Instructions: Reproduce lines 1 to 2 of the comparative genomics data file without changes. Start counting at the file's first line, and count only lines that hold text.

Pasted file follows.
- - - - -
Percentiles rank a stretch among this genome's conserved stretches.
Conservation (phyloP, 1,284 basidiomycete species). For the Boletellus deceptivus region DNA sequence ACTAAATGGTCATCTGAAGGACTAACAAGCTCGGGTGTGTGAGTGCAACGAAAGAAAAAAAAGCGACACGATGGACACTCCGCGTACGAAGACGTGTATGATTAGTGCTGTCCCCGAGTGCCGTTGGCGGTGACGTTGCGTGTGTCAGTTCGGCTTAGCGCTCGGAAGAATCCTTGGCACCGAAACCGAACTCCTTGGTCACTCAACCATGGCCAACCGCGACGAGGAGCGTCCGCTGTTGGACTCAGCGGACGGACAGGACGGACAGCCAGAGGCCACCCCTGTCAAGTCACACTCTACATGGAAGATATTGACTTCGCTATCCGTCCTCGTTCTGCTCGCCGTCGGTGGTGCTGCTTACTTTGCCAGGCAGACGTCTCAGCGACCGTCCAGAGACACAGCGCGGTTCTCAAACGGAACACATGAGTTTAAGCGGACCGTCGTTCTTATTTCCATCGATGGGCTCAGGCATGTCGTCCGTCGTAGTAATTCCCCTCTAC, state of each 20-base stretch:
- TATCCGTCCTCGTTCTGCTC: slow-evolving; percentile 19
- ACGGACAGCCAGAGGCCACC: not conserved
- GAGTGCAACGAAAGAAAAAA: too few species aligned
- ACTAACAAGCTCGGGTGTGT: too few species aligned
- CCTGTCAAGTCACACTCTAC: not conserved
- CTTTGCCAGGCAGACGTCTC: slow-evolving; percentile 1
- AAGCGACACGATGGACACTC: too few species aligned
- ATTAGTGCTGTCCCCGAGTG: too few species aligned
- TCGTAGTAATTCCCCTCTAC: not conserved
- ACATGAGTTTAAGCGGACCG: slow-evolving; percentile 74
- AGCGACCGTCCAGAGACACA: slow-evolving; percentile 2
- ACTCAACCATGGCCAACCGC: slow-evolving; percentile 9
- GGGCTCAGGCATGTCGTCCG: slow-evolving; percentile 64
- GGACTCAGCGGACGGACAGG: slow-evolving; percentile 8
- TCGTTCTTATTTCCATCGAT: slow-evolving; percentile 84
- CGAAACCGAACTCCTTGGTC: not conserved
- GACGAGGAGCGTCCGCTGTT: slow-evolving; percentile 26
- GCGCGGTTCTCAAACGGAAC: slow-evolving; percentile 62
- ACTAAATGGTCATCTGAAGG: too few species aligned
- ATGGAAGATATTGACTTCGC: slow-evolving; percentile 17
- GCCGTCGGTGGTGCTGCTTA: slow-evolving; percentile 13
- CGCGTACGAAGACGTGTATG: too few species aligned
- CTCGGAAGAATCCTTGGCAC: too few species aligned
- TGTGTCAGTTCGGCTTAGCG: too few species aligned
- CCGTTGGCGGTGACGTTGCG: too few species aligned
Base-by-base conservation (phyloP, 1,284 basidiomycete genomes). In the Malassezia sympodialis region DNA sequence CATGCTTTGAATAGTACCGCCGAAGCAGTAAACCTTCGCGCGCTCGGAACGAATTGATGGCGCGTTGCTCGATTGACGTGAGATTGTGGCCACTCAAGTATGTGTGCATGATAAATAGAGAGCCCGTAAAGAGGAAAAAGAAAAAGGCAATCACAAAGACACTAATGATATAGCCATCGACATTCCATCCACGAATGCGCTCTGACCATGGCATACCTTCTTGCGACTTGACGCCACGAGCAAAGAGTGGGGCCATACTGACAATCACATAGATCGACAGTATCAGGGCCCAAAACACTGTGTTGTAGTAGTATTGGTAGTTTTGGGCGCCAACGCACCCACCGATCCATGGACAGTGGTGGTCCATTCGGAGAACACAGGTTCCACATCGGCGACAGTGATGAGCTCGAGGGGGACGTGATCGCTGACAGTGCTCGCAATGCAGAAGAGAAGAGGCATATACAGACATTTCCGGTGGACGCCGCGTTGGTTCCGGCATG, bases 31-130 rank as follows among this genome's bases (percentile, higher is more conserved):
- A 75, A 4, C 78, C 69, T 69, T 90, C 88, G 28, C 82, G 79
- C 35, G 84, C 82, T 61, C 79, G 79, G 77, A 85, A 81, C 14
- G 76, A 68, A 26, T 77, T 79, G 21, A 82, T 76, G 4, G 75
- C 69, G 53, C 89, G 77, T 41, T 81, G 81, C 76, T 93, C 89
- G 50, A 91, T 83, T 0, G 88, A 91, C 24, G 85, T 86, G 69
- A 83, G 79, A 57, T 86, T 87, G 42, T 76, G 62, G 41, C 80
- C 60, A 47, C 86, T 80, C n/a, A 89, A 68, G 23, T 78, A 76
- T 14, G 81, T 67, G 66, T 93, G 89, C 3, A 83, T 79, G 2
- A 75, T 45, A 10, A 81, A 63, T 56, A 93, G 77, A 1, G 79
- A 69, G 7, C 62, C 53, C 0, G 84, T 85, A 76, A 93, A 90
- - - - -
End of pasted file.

Percentiles rank a stretch among this genome's conserved stretches.
Conservation (phyloP, 1,284 basidiomycete species). For the Boletellus deceptivus region DNA sequence ACTAAATGGTCATCTGAAGGACTAACAAGCTCGGGTGTGTGAGTGCAACGAAAGAAAAAAAAGCGACACGATGGACACTCCGCGTACGAAGACGTGTATGATTAGTGCTGTCCCCGAGTGCCGTTGGCGGTGACGTTGCGTGTGTCAGTTCGGCTTAGCGCTCGGAAGAATCCTTGGCACCGAAACCGAACTCCTTGGTCACTCAACCATGGCCAACCGCGACGAGGAGCGTCCGCTGTTGGACTCAGCGGACGGACAGGACGGACAGCCAGAGGCCACCCCTGTCAAGTCACACTCTACATGGAAGATATTGACTTCGCTATCCGTCCTCGTTCTGCTCGCCGTCGGTGGTGCTGCTTACTTTGCCAGGCAGACGTCTCAGCGACCGTCCAGAGACACAGCGCGGTTCTCAAACGGAACACATGAGTTTAAGCGGACCGTCGTTCTTATTTCCATCGATGGGCTCAGGCATGTCGTCCGTCGTAGTAATTCCCCTCTAC, state of each 20-base stretch: